Starting School? Check Out These 5 Scripture Lessons on Learning!

It’s that time of year again—the new clothes are bought, the backpacks are stocked, and children and young adults are headed back to school. Whether you’re one of those students or finished with your formal schooling, the scriptures are full of stories about gaining knowledge. Here are five lessons that heroes from the scriptures can teach us!

  1. Daniel: Learn in Every Situation

Daniel and several of his Jewish friends were taken from their homes to the court of Nebuchadnezzar to be taught “the learning and the tongue of the Chaldeans” (Daniel 1:4). These young men were captives thrust into a new culture against their wills, but they made the best of the situation. They held fast to God’s commandments—even spreading their dietary habits to others—but still learned everything their Chaldean teachers taught them. The boys’ hard work paid off, and the king found them to be “ten times better than all the magicians and astrologers that were in his realm” in “all matters of wisdom and understanding” (Daniel 1:20). Remember that you can find ways to learn no matter where you are!

  1. Nephi: Knowledge is Worth a Few Failures

Remember how many attempts it took Nephi and his brothers to finally get the plates of brass? Yup—three. The boys came disturbingly close to death and had their mother worried sick. But Nephi knew that God had asked them to get the plates for good reasons. God knew that they would need the direction and contained in the prophet’s words and treasure their family’s genealogy. And as it turned out, the boys’ so-called “failures” were the reason Zoram ended up joining the Lehite group. So the next time you bomb a test or make a choice that makes you feel pretty stupid, don’t give up! That failure may just be leading you to your next important lesson.

  1. Paul: Use Your Knowledge in God’s Kingdom

After his conversion to the Gospel, Paul became one of the best teachers of the early Christian church. He spent years of his life traveling between cities, and he had a lot to offer. For one thing, he had been a Pharisee and a student of a Jewish doctor of the law named Gamaliel (Acts 22:3). In addition, he was a Roman citizen and therefore understood the Roman law and culture. Paul used all of his knowledge to his advantage and was able to preach in ways and places that no one else could. You, too, are unique in your talents and the lessons you’ve learned in your life. God wants and needs you to use your learning to bless others and to strengthen the Church, so always be looking for ways to do just that!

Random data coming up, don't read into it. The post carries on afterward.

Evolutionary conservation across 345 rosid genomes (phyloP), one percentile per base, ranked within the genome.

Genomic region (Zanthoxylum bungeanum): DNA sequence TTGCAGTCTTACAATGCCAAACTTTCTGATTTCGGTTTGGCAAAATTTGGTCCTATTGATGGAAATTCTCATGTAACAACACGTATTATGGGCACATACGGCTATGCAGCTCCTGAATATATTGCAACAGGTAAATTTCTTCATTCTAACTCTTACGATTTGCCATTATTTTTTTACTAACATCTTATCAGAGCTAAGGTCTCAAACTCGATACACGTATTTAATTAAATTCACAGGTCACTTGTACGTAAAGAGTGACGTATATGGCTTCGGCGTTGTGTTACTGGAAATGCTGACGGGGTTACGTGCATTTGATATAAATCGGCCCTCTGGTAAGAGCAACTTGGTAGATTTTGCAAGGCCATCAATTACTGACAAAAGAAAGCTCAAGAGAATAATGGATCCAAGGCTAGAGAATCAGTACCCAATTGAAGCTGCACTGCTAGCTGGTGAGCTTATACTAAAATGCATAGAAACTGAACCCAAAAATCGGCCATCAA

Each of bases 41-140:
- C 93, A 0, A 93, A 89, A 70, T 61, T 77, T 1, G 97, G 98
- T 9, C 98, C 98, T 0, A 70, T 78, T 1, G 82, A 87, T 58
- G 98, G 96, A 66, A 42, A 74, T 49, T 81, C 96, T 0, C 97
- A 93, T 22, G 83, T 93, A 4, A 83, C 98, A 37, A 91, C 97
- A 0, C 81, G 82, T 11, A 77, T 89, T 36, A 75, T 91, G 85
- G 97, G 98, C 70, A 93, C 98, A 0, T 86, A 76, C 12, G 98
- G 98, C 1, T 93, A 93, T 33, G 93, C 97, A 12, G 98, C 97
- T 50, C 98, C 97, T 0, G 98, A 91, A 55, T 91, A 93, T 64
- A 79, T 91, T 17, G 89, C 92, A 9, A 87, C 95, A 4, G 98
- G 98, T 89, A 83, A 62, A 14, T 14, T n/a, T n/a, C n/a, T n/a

1. Joseph Smith: Ponder Over a Period of Time

Young Joseph Smith had been searching for the truth for some time before he came across James 1:5 in his Bible study. The verse hit him hard. But if he had left his experience at that, things may have turned out very differently for him and millions of others. Joseph didn’t just brush off this lesson—he “reflected upon it again and again” and decided only “at length” to take his question to God (Joseph Smith History 1:12-13). Cramming for tests—either in school or in spiritual matters—doesn’t generally work well, especially for the long term. It’s generally much better to spend a long time thinking about and working on concepts or questions and to act based on those lessons.

  1. Jesus Christ: Keep Good Records

When Jesus visited the Nephites, one thing He did was ask to see the record that had been kept by the prophets and others. He pointed out that certain prophecies of Samuel the Lamanite had not been recorded and commanded that they be written down (3 Nephi 9-13). We, too, are responsible to take care of the lessons we learn, whether that be by taking notes in class, writing down lessons we learn in our scripture studies, or journaling. We don’t know whether Jesus will ask us someday to see the records we’ve kept, but God is more likely to bless us with a better memory and more lessons in the future if we take good care of the knowledge we have now.

So are you ready for a new year of learning? What other lessons can our heroes from the scriptures teach us about gaining and keeping knowledge? Share your favorites in the comments!

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